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TikTok’s ‘four quarters’ method could boost your productivity and mental health – experts explains how

Photo by Juan Vargas: https://www.pexels.com/photo/sand-glass-placed-on-desk-beside-mug-6398331/

It’s easy to fall into the ‘bad day’ trap as the morning begins.

It only takes one thing to go wrong first-thing – whether it’s forgetting a wallet, a train cancellation, or simply waking up in a bad mood – for us to see our day as a write-off for getting things done.

But a new TikTok hack could help us approach the day in a different way.

The ‘four quarters’ method has been doing the rounds on TikTok and it could help to boost productivity and mental health.

It works by breaking the day down into four separate segments – the morning (5am-9am), the late morning (10am-1pm), the afternoon (2pm-7pm) and the evening (from 7pm onwards).

The idea is that by compartmentalising the day, individuals can approach each one as a new period – rather than writing it off from the start.

So, if you didn’t get that task done first-thing, you still have three whole other segments to catch up. Similarly, if you start the day off badly, you have the other three bits to turn it around.

Joanna Konstantopoulou, health psychologist specialising in CBT, tells Metro.co.uk: ‘Dividing your day into four quarters is an excellent way to avoid ruminating about a negative experience or productivity blip and so reduce negative thinking.

‘Structuring the day is especially useful for generating motivation and enthusiasm, particularly for those working from home, those suffering from depression or those who live alone and feel lonely.

‘You may even choose to go one step further and set yourself one productivity goal and one self-care goal each quarter, to sustain or improve your mental health.’

Productivity expert Barnaby Lashbrooke, the CEO Time Etc and author of The Hard Work Myth, adds that it’s worth taking into account your own productivity cycles.

He explains: ‘It’s a good idea to group tasks by type and schedule them according to your natural productivity peaks and troughs – for example, planning your workouts for the first quarter, when you’re at your most energetic, or work that requires deep focus for the afternoon when you’re at your most creative.

‘By encouraging you to think of each quarter as a new beginning, this technique can keep you feeling refreshed and motivated, helping you make the most of your day.’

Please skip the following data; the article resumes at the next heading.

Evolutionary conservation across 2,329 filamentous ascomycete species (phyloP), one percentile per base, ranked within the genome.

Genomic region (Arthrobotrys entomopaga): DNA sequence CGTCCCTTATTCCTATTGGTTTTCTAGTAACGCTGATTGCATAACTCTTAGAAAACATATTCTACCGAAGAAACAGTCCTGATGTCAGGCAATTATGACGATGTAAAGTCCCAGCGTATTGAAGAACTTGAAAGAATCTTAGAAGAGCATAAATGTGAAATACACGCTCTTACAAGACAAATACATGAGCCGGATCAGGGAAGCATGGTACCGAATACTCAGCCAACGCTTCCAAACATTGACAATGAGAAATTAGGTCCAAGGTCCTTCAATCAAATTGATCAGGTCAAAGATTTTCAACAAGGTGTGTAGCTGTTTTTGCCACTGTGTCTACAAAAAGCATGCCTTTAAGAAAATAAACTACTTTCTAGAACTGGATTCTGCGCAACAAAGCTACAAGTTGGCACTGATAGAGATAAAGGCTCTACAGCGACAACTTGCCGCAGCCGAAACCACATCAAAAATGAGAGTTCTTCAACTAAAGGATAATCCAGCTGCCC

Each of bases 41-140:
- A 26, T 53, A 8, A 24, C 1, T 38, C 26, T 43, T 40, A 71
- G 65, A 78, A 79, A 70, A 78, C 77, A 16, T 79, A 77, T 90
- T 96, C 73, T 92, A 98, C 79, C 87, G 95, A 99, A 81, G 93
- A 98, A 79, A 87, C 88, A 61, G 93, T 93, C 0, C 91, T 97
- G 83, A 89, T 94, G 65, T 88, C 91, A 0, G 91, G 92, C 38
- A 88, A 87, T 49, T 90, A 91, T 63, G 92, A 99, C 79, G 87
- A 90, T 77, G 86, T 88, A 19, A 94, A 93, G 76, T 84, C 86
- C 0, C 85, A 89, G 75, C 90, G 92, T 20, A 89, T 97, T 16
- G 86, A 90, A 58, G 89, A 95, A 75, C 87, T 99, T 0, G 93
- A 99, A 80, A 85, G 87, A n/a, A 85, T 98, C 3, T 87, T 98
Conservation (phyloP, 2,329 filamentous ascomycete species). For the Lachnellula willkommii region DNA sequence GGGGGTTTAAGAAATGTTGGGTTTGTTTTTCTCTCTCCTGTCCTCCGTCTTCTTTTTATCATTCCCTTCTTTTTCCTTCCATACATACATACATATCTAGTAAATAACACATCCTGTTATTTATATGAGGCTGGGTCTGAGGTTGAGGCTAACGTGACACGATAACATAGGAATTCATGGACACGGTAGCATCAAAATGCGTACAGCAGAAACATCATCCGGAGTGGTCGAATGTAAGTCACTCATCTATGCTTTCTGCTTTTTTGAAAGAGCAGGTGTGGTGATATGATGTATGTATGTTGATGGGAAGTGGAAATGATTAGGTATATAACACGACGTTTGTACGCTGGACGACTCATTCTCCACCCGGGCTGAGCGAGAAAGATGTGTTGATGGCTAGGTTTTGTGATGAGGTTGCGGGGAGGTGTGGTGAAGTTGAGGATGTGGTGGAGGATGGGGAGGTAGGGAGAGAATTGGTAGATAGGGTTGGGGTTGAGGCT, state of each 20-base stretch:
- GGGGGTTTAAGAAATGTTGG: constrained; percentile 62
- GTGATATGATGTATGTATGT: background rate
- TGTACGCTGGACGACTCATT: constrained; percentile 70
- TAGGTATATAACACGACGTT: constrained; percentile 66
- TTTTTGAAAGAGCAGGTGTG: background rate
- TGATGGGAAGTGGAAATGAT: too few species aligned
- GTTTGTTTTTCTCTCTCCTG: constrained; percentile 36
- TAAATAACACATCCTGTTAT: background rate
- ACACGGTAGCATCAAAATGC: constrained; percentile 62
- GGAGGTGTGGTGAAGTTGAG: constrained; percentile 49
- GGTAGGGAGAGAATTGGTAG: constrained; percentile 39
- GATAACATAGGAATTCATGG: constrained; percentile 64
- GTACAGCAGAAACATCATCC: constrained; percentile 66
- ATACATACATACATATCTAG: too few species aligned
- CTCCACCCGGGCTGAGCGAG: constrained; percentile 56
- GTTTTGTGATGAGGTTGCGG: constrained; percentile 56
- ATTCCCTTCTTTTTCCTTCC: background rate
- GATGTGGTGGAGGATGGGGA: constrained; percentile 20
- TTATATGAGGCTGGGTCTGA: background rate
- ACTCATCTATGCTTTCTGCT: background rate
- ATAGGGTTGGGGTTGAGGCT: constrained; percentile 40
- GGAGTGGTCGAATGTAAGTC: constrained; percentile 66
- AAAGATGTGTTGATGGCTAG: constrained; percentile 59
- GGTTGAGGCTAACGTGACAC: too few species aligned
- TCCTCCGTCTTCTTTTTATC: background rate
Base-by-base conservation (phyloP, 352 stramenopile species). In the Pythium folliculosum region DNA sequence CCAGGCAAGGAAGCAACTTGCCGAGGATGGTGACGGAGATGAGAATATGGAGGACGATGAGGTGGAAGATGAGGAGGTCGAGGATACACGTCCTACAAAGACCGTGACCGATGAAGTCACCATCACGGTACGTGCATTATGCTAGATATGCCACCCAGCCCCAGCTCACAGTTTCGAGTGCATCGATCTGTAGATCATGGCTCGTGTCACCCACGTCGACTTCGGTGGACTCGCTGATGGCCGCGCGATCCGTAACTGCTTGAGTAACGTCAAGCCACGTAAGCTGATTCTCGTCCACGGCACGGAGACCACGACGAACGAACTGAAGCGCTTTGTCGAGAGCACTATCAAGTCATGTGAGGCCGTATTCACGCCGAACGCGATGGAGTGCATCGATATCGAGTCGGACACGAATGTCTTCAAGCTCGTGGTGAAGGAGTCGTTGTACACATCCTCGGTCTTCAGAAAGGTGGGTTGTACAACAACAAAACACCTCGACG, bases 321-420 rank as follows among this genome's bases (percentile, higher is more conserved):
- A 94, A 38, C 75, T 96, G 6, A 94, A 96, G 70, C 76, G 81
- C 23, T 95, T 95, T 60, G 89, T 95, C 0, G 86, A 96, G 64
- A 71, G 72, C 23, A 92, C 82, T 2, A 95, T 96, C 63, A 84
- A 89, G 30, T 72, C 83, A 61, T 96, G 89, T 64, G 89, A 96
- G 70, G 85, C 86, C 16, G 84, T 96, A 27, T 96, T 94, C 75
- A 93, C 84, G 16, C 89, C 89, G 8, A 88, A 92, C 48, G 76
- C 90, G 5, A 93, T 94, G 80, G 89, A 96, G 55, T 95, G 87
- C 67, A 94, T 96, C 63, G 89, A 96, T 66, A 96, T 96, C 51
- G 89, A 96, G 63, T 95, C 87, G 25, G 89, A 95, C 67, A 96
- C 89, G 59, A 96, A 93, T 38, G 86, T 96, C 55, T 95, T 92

But Zoë Aston, the mental health expert at Headspace, stresses that while this is all over TikTok at the moment, it’s not actually a new phenomenon.

She says: ‘The “four quarters” productivity method may be new to social media but it’s actually been around for much longer. In fact, a therapist explained to me over 15 years ago that a great way to keep life manageable is to break the day into four bits, and you can do that in whatever way works for you – you don’t have to replicate the sections on TikTok.

‘Just because one of your four things or parts of the day doesn’t go according to plan, that doesn’t mean it’s a “bad day”, it just means that part wasn’t quite as you expected.

‘When you start thinking like this it’s a bit easier to let go of the expectations you set on yourself for the full 24 hours and allows you a bit of breathing space if things don’t go according to plan.

‘Basically it means you’re more likely to be kinder to your mind.’

However, Eloise Skinner adds that it’s important to be aware of one thing.

She explains: ‘One thing to watch out for with the four quarter method is that its efficacy might decrease with repeated use: in other words, the “freshness” of the fresh start might feel less powerful if used more frequently. (One of the most powerful things about the impact of a new year is that it only happens once a year!)

‘Another element to note is that some research suggests fresh starts are most impactful when they arise from a previous period of failure. If the day is going well, and each quarter feel “successful,” the method may not feel as impactful.

‘Of course, this perception will differ between individuals.’


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